Beomeosa Temple, located in northern Busan in Geumjeong-gu, was first constructed by the famed temple building monk, Uisang-daesa (625-702). Beomeosa Temple means, “Nirvana Fish Temple,” in English, and it’s located on the northeast side of the massive Mt. Geumjeongsan (801.5m).
Much like my first post nearly ten years ago now, the famous Tongdosa Temple will be my very first blog post on my very new website. Once again, I’d like to thank you all for sticking with me all these years. And without further ado, here’s Tongdosa Temple!
Typically, you’ll find these angelic paintings up near the roofs and rafters of a Korean Buddhist shrine hall. They can be playing a musical instrument, dancing, or even sprinkling water. Beautiful and elegant in appearance, you’ll find them in and around Buddhas and Bodhisattvas. These flying heavenly deities have their origins in Hindu myth. So find out what the do and why they’re at Buddhist temples throughout Korea in this next temple artwork video. Enjoy!
You might have spotted this somewhat terrifying and sometimes playful figure around a Korean Buddhist temple. They can be located on wall, halls, beams, and panels. These colourful images, usually painted, but can also be a relief or a statue, is called a Gwimyeon. In English, they’re called a Monster Mask. They also go by the name Nathwi. So what exactly are these creatures? What do they do? How did they end up appearing in Korean Buddhist temples and hermitages?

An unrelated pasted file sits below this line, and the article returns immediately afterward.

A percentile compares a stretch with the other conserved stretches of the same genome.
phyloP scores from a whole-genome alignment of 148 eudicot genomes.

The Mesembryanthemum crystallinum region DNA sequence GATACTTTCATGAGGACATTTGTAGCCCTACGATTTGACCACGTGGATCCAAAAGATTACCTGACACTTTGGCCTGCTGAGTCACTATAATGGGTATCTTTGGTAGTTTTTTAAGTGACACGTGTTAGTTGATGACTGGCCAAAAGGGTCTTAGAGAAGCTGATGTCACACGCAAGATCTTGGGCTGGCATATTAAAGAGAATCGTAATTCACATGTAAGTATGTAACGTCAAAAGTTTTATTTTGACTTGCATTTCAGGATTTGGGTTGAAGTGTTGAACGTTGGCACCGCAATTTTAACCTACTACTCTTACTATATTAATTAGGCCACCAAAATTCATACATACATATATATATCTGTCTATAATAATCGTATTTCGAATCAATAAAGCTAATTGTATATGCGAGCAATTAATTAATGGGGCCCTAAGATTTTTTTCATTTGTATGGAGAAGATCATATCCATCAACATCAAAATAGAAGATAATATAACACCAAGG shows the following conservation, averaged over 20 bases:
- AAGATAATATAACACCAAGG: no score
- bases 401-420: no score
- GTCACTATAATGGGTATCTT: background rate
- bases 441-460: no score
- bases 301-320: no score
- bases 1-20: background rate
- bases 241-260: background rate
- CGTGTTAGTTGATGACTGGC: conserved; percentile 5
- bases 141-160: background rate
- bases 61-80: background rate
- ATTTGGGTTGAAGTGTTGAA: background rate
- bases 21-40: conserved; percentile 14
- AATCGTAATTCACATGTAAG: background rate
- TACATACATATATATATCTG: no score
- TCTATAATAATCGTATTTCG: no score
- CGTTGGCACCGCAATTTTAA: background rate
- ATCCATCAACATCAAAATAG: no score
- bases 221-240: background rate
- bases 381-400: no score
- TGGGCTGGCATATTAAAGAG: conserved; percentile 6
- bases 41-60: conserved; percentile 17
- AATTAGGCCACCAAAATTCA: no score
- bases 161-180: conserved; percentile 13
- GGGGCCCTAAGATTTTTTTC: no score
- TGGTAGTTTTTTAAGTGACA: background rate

Well, watch this video and learn more about these wonderful and colour creatures!
Continuing with our all-new temple artwork videos, today, we’ll be talking bout The Bell Dragon: Poroe. If you look at the crown of a temple bell, or a Brahma Bell, that takes up residence inside a temple’s bell pavilion, you’ll find a metallic image of a dragon. This dragon has a unique phobia, Cetaphobia, which helps make the bell sound louder.
So watch this video and find out what exactly this fearsome dragon is afraid of. Enjoy!
In this all-new type of videos, we’ll be exploring the temple artwork that adorns Korean Buddhist temples. Specifically, we’ll be looking at masonry, paintings, architecture, bells, drums, and so much more!